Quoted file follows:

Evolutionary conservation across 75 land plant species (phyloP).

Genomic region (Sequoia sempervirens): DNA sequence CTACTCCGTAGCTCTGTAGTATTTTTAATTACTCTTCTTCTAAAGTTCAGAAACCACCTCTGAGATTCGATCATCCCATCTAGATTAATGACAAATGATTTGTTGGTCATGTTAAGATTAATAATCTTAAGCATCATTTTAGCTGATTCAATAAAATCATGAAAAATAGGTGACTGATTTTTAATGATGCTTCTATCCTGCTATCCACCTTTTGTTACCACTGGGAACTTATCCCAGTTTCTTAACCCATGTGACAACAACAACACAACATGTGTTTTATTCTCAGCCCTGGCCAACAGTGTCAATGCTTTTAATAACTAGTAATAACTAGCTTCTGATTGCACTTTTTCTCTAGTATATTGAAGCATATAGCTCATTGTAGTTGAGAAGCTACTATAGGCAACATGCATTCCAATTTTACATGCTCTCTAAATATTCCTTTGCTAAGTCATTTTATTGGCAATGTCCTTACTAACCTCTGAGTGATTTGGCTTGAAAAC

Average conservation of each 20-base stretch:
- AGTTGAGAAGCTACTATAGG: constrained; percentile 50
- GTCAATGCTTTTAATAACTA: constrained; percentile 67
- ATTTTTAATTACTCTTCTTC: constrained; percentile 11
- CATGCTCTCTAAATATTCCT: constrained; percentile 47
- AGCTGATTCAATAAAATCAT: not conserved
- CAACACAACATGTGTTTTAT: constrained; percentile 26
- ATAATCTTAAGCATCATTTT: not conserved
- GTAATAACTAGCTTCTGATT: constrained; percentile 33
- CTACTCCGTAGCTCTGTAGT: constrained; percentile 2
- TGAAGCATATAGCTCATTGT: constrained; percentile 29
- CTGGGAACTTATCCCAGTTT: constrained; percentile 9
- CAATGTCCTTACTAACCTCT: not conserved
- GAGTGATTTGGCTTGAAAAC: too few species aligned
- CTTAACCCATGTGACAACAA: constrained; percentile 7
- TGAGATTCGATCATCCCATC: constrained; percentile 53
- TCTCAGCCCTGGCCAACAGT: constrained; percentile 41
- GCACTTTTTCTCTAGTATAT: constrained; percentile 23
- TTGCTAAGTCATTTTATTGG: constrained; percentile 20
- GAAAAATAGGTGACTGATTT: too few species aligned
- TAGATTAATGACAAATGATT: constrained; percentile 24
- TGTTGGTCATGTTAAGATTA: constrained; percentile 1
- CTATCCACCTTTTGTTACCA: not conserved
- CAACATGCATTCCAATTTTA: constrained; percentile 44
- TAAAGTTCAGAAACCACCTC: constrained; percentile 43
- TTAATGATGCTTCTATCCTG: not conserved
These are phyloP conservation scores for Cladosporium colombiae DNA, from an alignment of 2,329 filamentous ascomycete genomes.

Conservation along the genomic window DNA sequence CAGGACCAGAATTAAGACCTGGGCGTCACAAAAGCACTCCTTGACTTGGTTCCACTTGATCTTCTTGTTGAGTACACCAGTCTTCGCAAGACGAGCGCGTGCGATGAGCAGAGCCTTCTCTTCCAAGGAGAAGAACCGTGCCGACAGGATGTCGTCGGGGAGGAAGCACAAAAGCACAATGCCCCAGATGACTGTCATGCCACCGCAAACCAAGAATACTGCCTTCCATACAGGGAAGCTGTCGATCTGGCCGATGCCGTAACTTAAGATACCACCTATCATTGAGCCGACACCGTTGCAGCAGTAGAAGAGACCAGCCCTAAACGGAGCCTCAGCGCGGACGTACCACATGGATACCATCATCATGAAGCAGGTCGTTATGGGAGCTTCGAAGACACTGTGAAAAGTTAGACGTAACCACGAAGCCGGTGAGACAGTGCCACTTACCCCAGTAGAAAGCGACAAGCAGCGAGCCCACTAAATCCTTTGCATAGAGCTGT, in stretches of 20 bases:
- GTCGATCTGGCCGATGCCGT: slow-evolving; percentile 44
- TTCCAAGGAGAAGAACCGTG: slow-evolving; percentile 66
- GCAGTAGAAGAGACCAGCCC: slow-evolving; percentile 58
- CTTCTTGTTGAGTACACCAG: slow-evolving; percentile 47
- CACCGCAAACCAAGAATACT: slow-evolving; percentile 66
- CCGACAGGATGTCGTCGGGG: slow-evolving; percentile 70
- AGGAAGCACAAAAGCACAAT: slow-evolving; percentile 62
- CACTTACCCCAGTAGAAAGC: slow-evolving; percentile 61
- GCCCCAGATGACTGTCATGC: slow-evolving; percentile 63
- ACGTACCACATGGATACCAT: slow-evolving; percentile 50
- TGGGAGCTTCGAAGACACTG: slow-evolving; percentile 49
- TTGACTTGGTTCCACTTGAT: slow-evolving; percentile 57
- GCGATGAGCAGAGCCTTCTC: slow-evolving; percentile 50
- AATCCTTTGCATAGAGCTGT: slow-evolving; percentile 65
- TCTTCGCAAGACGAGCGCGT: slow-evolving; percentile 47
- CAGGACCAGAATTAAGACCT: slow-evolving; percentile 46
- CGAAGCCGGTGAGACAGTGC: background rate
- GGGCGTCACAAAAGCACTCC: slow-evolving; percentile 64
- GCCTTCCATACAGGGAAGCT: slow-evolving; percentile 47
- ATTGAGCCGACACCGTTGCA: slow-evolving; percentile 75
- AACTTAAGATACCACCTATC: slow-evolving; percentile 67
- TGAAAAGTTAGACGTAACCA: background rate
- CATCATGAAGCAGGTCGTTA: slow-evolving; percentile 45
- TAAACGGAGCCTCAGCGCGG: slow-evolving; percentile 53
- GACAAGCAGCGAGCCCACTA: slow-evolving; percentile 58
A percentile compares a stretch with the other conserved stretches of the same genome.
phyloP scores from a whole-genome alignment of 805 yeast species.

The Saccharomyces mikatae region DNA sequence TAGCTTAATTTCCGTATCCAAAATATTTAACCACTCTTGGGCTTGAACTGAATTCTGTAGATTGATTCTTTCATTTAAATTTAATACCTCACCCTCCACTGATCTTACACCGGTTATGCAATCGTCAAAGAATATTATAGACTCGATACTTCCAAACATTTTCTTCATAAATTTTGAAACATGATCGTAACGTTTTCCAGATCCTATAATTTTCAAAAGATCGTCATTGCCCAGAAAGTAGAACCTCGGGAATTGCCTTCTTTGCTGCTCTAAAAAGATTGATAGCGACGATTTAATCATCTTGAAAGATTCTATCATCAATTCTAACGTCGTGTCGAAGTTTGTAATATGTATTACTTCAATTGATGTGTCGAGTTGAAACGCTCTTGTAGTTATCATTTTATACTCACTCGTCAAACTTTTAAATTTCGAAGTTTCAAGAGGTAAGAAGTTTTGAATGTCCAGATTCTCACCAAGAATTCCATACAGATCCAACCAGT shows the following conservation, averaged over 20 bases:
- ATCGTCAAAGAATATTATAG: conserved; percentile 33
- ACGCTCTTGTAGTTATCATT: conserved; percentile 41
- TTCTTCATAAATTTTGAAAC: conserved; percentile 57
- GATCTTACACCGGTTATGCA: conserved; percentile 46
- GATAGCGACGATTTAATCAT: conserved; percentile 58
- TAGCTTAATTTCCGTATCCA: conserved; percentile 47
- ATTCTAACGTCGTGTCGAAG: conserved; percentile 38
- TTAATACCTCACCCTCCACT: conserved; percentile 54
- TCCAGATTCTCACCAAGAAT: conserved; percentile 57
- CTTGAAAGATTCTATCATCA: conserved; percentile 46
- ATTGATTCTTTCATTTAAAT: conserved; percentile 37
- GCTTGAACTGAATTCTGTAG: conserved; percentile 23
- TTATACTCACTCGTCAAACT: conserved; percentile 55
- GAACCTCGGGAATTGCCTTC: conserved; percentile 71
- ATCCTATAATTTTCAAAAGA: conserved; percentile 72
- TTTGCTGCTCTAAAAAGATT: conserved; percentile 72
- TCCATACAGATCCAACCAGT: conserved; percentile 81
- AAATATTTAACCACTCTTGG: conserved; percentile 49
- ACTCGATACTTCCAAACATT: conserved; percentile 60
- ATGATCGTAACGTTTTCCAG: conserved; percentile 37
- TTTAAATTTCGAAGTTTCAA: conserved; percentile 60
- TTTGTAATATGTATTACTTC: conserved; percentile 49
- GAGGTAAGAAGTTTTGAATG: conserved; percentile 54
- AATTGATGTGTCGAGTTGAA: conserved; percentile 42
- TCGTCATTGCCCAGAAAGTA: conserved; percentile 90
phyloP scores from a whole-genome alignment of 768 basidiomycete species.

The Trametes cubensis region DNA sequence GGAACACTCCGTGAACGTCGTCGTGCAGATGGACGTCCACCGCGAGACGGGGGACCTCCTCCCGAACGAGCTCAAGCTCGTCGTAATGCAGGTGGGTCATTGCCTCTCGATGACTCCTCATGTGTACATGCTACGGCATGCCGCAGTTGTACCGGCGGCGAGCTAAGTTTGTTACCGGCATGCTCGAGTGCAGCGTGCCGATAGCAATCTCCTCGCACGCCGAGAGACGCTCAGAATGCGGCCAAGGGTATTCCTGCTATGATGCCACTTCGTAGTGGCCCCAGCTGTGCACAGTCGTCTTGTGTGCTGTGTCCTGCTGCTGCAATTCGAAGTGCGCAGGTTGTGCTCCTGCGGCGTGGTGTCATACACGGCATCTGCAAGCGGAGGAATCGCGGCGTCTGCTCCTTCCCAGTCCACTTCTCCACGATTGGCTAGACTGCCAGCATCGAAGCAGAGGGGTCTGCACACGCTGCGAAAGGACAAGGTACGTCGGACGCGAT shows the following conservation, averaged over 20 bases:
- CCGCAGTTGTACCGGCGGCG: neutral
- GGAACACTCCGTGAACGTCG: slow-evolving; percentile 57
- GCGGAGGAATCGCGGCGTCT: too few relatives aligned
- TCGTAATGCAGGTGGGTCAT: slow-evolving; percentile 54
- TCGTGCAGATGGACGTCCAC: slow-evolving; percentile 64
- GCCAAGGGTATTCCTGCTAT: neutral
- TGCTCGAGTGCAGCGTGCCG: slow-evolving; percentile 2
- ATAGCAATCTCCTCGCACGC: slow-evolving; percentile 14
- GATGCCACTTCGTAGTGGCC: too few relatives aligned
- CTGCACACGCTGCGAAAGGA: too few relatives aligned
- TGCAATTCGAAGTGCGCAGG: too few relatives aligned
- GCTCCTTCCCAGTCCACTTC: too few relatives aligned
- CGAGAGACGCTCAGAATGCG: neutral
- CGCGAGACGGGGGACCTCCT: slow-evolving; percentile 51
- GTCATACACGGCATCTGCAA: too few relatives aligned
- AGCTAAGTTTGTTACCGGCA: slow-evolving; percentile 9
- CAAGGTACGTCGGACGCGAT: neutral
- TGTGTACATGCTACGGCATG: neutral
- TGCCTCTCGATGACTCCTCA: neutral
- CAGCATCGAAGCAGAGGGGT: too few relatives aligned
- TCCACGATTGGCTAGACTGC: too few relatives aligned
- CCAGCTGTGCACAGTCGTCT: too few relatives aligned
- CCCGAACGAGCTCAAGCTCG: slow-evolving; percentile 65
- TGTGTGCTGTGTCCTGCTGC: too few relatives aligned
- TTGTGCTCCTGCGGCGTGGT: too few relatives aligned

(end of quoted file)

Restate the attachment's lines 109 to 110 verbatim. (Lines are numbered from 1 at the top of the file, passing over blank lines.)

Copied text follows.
- TGTGTGCTGTGTCCTGCTGC: too few relatives aligned
- TTGTGCTCCTGCGGCGTGGT: too few relatives aligned